Ebola prepares DePaul nursing students

Nurses at Chicago’s Rush University Medical Center demonstrate proper protective procedures during a training class Oct. 16. (Charles Rex Arbogast | AP)
Nurses at Chicago’s Rush University Medical Center demonstrate proper protective procedures during a training class Oct. 16. (Charles Rex Arbogast | AP)

The news of potential cases of Ebola continues to spread quickly throughout the United States. The threat is something that is on the minds of citizens across the country, but what about those working in health care who the threat is more immediate for?

With the news of Amber Vinson and Nina Pham, two nurses who took care of Thomas Eric Duncan, the man who died from the virus, contracting Ebola the fear of the possibility must be very real for other nurses and health care workers in general. Students in DePaul’s nursing program have taken the recent events in stride, following the updates but not allowing fear to stop them from doing their jobs.

“Our work puts us closer than everyone to the patient,” Bill Cody, director of the School of Nursing at DePaul University, said. He said he wasn’t surprised that it was nurses who got the virus because they work “the frontlines.”

According to an Oct. 23 article from NBC, Vinson has now tested negative for the virus while Pham is, as of Oct. 24, Ebola-free. The possible threat still remains for many other nurses and health care workers, but they now have new protocols and precautions.

The Centers for Disease Control and Prevention (CDC) put up guidelines for hospitals for dealing with the Ebola virus, but were taken down before new, stronger guidelines were put up Monday Oct. 20, according to an Oct. 21 USA Today article. The guidelines cover personal protective equipment (PPE), including a full face shield with a disposable hood, two sets of gloves, a fluid-resistant gown, apron and boot covers, according to the CDC guidelines.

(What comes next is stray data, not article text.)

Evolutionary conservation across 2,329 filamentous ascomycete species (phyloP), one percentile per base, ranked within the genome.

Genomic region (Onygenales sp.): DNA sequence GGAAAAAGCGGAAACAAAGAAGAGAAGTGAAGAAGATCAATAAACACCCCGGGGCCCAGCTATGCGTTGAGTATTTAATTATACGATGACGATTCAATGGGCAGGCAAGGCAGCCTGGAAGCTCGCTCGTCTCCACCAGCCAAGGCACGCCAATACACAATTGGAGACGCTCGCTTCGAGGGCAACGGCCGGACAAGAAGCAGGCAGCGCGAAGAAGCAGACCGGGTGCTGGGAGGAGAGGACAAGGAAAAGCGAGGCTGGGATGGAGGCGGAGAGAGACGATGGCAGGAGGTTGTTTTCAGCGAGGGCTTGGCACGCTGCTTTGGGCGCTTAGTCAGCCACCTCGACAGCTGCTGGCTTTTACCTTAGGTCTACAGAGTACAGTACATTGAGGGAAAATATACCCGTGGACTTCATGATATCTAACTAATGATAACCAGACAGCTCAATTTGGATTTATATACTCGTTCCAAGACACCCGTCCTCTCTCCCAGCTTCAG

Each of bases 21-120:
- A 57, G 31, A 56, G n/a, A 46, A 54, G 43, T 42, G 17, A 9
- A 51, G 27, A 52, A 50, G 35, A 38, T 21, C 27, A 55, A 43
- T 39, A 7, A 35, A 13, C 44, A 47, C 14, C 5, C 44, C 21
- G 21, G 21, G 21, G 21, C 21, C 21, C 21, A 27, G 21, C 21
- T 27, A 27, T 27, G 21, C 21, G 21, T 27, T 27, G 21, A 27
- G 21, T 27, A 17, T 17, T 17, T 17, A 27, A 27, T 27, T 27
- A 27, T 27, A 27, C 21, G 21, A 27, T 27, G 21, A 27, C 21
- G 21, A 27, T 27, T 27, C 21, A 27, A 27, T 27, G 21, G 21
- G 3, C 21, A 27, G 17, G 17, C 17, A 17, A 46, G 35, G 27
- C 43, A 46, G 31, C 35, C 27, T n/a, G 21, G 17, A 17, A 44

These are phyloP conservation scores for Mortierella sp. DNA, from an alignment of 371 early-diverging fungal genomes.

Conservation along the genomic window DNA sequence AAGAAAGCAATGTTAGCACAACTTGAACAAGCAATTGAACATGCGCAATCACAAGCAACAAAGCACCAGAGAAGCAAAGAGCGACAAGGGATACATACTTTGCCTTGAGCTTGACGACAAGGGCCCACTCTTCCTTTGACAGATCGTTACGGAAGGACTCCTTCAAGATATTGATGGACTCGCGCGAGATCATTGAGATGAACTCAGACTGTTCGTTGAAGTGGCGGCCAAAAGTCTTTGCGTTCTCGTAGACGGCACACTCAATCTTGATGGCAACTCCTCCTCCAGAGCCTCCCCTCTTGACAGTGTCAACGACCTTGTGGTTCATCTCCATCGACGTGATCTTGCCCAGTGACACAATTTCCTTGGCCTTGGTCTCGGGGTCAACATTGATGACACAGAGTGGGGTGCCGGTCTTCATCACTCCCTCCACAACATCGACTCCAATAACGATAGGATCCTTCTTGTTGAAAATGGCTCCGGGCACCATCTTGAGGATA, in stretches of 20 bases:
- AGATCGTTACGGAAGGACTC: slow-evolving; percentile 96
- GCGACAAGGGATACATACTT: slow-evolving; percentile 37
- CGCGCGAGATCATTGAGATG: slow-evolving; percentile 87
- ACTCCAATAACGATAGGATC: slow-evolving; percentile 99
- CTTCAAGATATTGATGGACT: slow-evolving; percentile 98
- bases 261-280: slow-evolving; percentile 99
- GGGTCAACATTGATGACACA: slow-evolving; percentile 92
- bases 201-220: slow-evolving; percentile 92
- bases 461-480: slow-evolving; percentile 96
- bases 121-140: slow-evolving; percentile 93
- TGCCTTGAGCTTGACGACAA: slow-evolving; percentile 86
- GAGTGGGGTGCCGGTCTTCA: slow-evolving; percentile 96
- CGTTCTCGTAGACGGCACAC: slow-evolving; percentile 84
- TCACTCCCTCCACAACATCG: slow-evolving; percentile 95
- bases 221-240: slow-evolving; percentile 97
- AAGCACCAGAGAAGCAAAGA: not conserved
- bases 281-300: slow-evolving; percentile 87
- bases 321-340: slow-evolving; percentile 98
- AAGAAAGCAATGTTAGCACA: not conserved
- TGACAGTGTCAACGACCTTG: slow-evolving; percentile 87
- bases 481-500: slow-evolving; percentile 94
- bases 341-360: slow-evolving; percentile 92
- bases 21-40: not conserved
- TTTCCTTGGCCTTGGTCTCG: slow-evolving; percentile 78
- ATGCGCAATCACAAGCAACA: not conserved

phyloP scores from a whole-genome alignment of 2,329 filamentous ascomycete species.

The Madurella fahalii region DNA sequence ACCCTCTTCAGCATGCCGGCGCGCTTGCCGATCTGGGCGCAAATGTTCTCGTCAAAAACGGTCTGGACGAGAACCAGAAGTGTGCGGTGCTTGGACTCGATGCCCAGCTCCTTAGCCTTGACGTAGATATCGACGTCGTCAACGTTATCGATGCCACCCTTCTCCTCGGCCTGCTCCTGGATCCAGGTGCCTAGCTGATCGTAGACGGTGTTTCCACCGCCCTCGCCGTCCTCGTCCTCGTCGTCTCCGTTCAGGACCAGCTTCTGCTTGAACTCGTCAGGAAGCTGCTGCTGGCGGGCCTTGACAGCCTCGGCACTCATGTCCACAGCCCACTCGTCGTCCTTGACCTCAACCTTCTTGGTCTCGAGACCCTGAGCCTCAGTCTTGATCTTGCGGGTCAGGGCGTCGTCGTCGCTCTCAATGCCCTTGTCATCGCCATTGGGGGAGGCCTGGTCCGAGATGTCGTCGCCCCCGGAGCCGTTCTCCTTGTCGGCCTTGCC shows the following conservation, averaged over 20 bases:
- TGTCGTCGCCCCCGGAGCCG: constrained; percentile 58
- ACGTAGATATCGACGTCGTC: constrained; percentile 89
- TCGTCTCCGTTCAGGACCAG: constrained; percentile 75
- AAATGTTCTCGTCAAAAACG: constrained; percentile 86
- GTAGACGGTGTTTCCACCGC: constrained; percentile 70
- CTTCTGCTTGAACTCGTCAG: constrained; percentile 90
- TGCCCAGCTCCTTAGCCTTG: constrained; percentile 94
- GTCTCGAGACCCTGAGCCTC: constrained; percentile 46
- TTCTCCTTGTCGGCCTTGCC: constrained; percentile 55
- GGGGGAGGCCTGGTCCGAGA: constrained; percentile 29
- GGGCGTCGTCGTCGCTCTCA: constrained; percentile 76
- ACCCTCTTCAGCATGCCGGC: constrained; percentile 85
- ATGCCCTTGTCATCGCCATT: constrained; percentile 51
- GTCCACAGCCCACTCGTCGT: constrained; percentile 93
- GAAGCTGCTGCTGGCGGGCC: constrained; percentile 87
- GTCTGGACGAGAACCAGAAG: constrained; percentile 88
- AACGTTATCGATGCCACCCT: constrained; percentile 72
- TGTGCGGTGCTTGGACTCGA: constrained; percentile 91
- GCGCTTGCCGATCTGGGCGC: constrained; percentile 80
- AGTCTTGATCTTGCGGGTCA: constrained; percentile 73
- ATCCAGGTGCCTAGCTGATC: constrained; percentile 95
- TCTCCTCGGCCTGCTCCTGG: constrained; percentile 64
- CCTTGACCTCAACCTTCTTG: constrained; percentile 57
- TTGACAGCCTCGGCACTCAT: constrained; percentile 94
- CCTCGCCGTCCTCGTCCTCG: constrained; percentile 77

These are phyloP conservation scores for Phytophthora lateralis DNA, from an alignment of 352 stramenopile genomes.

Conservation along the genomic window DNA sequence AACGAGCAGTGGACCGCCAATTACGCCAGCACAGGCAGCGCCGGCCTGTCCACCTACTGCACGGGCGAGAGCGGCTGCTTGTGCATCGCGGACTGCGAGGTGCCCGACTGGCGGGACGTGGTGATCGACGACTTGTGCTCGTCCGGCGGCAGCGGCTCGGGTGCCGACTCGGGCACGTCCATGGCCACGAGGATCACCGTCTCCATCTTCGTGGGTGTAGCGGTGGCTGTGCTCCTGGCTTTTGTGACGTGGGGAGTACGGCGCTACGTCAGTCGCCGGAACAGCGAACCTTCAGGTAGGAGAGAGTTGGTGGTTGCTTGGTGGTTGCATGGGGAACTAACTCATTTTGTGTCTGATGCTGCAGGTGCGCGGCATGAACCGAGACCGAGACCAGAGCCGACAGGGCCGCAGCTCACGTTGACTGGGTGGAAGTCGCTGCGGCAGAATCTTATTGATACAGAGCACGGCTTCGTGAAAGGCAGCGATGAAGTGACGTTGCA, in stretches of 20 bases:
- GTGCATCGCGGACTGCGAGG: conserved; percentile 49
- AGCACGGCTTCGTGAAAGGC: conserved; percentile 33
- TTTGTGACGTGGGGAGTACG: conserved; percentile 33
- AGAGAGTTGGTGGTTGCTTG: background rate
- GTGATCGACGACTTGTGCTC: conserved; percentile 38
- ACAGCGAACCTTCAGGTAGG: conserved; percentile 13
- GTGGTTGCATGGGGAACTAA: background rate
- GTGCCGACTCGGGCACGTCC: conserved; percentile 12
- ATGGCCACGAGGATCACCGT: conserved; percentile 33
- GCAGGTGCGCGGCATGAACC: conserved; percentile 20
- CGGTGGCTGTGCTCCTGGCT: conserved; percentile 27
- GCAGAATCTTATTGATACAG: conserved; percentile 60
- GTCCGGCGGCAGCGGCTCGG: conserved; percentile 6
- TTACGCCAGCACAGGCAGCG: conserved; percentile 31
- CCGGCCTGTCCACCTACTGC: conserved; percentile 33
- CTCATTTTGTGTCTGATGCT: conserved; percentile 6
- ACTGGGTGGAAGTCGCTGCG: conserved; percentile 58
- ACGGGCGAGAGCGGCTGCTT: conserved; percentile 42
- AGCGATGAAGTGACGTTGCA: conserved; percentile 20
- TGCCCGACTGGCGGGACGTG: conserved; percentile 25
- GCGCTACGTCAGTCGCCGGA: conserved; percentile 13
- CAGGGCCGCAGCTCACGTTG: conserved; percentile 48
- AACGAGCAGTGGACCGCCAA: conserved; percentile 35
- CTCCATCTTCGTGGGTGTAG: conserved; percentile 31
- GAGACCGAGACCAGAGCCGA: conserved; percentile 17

Also according to the CDC guidelines, any health care workers who are going to be working with the patient must be properly trained, wearing the personal protective equipment where no skin is shown and a trained observer must watch when the personal protective equipment is being put on and taken off.

Cody said there are also the universal precautions, meaning that everyone and their body fluids should be regarded as potentially infectious.

“Within the science of nursing, we try to give them the knowledge to protect themselves and their patients,” Cody said.

Cody has been in the nursing field for 36 years and says he knows the risks involved, but that he doesn’t think about them often because he wants to be able to do his job to the best of his abilities.

Students in the nursing school at DePaul seem to agree that as a nurse you know you are going to be caring for people, and that comes with risks. David Aken and Louie Espinosa, both second-year graduate students in the nursing school, want to work in critical care, where the risks would be high for them.

“I was personally frightened after getting the HIV needle stick lecture,” Aken said. “That was a frightening lecture to go through, but that’s part of the job.”

Cody said that, “people become nurses because they have a capacity for caring for people, to state the obvious.”

To go with that caring nature, students receive a lot of training and get new training when it is needed, such as with the Ebola virus.

“Being a good nurse comes with experience,” Espinosa said. He also said that you need “a good knowledge base.”

They get that experience through clinicals where they work in a hospital setting, but they aren’t worried about getting a patient with the virus anytime soon.

“We wouldn’t even be allowed to be near those people,” Espinosa said. But more and more nurses and health care workers will be as potential new cases come up.

Aken said that maybe something like this will change people’s views on nurses. They aren’t just people who change the bed sheets for patients, he said.